I don’t actually need some internet prediction of how much longer I, or the world, will be in pain. What I really need, is trust. I need more trust that God will show us how to lead in such a time as this. I need more trust that he can and will take away this highly irritating cough and headache, as trifling as it may seem.  And I need more trust that, even if nothing circumstantially ever changes, that he is beside us and guiding us until that sweet moment that we get to be where he is forever.

So, alas, I will stop scrolling through websites hoping to know my future or the future of this world, and turn again to my closest friend and ask him to help me trust him, once again.

When you can’t have your (wedding) cake and eat it too

“You make…wine, which cheers people’s hearts, along with oil, which makes the face shine, and bread, which sustains the human heart.” – Psalm 104:15

I have a love/hate relationship with this verse. I hate it because it describes the things that I can’t have. Wine and bread will send my muscles into shock, and oil doesn’t make my face shine – it just aggravates the annoying rash I’ve had on my face since the fibromyalgia began.

Up until this point, fibromyalgia hasn’t gotten too much in the way of having fun with wedding planning. Dress shopping was a little more limited because I had to factor in the heaviness of the dress and if my muscles can handle it, and as we started our registry, instead of looking for the nicest pots and pans, I looked for the lightest weight ones. None of that has really bothered me.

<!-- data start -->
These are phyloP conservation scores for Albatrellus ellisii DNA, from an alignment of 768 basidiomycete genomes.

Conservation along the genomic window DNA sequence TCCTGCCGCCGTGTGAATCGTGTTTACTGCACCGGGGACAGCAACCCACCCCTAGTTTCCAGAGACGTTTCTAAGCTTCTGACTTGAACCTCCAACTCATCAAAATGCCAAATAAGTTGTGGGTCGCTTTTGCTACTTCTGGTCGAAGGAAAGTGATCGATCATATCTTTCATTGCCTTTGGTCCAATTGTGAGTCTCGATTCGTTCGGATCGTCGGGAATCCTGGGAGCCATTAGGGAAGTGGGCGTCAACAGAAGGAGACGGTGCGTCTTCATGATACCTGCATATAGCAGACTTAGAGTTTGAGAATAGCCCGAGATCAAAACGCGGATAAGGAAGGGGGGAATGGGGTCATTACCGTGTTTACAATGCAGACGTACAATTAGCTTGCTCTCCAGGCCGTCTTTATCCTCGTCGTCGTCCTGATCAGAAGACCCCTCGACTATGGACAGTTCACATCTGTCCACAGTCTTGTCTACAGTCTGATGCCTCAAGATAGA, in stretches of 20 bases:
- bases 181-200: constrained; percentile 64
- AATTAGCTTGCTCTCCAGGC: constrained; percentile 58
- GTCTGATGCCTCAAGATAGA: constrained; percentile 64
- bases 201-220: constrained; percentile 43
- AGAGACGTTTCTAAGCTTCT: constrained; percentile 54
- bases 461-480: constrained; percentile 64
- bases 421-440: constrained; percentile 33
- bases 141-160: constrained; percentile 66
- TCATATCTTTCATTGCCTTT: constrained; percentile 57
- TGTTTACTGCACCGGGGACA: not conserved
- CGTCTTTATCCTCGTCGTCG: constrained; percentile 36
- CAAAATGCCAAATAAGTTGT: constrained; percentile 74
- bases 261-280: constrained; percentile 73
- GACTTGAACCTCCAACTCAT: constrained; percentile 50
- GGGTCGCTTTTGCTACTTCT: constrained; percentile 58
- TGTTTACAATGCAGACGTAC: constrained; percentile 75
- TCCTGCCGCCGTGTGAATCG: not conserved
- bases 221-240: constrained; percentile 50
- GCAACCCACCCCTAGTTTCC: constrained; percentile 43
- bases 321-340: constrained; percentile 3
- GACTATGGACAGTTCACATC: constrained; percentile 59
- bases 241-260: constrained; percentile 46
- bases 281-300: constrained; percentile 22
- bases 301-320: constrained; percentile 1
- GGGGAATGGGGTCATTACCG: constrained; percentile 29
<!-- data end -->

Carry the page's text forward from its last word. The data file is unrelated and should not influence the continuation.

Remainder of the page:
But tonight we started talking about catering. And I found myself suddenly in tears. Why? Because every time I go to a wedding or a holiday party or a birthday celebration I have to prepare myself to fast. Of course I look forward to being with people and socializing or whatever else we’re doing, but when the food gets served my mind starts racing, “What child can I go play with right now to distract myself? Maybe I’ll go use the restroom for a while so I don’t have to smell the chocolate…Somebody please engage me in a riveting conversation right now. Oh God…get me through this quickly.”  On the outside of course I smile and say “Oh don’t even sweat it. That’s just my annoying diet. I’m used to it.” But the truth is, I’m never used to it. It stings every time. Food is a constant reminder that something is wrong. That I am not as I was meant to be. That I can never be fully a part of the celebration.